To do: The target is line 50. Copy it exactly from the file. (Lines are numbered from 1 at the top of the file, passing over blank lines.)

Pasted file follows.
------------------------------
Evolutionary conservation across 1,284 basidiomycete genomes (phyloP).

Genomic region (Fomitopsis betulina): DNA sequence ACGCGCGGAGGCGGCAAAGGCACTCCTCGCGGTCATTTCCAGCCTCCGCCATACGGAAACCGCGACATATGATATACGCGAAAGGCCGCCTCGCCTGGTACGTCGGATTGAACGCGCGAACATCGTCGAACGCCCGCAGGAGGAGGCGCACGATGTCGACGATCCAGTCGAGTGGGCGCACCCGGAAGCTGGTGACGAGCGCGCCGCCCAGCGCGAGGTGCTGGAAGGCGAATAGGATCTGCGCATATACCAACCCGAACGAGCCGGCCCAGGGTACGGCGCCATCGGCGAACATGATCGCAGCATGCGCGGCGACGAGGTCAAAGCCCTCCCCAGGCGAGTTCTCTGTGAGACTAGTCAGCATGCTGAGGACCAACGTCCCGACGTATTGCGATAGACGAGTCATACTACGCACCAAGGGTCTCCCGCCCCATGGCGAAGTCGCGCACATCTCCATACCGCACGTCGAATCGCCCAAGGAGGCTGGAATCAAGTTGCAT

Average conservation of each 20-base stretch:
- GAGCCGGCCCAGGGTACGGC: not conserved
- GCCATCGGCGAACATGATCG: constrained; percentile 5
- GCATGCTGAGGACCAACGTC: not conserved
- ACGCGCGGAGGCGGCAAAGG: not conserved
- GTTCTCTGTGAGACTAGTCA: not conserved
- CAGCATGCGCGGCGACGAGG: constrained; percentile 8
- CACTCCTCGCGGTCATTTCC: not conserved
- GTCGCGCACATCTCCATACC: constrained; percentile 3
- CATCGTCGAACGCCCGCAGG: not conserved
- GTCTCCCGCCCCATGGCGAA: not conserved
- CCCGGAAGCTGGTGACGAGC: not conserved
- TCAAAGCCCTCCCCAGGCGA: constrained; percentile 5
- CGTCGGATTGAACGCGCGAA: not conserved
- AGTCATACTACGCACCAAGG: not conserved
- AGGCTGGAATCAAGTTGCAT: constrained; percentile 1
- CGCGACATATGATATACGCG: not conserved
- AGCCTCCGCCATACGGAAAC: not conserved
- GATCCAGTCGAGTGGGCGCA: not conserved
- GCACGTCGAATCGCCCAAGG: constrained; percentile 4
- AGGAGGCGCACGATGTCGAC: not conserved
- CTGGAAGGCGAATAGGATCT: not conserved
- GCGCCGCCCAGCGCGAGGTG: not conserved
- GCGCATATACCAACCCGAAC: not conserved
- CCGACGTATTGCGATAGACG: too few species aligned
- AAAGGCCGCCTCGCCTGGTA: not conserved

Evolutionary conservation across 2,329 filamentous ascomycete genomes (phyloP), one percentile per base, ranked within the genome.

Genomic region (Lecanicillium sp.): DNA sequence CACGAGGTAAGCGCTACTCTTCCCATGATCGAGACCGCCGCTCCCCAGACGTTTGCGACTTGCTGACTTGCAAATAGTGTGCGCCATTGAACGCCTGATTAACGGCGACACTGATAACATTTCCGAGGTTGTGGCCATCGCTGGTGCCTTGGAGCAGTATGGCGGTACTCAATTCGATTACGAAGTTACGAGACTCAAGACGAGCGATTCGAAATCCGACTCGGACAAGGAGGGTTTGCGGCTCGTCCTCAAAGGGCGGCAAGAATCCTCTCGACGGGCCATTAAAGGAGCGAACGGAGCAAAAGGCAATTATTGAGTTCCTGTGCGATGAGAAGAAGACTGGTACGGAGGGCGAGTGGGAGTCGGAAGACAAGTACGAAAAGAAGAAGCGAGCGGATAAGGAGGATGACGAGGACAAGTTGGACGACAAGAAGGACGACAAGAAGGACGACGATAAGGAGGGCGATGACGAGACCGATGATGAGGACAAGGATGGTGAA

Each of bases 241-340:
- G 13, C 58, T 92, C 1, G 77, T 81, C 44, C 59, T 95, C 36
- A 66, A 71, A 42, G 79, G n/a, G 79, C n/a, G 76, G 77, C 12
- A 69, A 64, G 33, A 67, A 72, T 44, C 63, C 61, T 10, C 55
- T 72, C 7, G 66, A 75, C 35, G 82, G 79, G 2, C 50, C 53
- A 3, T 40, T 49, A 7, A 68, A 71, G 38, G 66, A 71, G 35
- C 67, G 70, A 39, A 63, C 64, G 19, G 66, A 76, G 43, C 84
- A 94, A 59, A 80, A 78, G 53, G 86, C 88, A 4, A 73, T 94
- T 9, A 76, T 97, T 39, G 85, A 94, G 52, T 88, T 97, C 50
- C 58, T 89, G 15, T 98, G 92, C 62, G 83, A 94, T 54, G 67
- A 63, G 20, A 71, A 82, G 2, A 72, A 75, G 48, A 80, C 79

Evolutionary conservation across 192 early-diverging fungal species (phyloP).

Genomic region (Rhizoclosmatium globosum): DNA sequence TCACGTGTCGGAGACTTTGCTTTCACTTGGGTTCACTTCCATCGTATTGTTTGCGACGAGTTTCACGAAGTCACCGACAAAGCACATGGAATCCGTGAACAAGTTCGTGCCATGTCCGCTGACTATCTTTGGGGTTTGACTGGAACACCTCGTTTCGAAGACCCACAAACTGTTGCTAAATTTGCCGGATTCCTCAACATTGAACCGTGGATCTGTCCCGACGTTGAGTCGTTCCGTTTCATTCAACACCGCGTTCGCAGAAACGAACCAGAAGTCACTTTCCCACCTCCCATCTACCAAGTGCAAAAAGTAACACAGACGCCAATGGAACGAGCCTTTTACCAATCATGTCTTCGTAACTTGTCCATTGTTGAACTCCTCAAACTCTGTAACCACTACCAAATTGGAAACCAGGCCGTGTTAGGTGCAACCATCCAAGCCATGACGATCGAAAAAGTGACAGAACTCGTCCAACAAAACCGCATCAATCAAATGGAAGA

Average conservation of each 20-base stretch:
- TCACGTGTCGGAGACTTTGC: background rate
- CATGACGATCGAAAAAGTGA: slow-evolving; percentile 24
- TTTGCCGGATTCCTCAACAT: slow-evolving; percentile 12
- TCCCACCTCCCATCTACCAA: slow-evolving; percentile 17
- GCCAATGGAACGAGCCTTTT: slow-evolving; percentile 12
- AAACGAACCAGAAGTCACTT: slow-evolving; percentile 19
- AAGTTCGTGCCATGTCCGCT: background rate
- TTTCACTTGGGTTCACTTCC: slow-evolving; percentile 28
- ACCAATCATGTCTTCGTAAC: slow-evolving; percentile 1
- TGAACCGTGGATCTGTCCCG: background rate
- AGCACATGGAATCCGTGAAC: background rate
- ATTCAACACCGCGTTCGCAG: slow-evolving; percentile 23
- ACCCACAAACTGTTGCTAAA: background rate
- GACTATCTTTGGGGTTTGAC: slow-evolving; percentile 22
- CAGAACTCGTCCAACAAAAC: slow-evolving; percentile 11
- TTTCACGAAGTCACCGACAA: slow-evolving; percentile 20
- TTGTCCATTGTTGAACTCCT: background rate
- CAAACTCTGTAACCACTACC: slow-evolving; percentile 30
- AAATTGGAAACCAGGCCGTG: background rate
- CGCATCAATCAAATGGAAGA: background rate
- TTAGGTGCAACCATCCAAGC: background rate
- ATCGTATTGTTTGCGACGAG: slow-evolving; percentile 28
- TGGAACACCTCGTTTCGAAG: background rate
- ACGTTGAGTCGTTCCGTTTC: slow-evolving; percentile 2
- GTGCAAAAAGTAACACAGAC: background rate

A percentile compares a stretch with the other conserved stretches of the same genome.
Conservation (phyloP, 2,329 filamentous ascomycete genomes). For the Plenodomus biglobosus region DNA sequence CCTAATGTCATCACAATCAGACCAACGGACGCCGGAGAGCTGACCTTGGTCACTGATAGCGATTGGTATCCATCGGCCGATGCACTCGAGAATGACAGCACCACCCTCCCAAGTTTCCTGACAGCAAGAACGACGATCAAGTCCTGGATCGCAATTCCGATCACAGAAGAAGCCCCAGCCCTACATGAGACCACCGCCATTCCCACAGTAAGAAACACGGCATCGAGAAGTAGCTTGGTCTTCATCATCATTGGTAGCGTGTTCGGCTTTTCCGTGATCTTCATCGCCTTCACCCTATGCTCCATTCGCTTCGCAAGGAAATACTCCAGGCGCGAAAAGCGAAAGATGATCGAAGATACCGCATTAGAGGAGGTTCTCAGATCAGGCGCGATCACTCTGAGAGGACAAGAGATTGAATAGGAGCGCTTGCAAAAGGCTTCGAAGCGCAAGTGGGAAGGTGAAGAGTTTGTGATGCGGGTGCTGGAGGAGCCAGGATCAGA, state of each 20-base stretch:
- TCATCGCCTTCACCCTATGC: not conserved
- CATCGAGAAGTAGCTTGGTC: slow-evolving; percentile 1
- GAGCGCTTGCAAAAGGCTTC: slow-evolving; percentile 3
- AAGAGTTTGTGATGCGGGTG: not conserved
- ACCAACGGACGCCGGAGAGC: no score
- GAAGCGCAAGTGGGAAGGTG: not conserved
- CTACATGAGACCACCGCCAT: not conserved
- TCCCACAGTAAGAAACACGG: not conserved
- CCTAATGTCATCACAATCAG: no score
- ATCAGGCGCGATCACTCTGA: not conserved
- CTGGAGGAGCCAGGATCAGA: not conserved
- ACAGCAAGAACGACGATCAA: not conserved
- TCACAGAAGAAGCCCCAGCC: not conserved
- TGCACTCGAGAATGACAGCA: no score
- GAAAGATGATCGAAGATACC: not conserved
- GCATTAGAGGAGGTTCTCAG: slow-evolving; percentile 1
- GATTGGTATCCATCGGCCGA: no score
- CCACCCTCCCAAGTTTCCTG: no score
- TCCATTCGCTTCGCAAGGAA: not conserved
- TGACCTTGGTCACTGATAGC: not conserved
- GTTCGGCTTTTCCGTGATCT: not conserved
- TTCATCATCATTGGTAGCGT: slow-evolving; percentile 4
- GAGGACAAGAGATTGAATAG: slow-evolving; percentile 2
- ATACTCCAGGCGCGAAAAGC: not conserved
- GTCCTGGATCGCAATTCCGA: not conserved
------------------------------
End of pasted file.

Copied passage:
- AAACGAACCAGAAGTCACTT: slow-evolving; percentile 19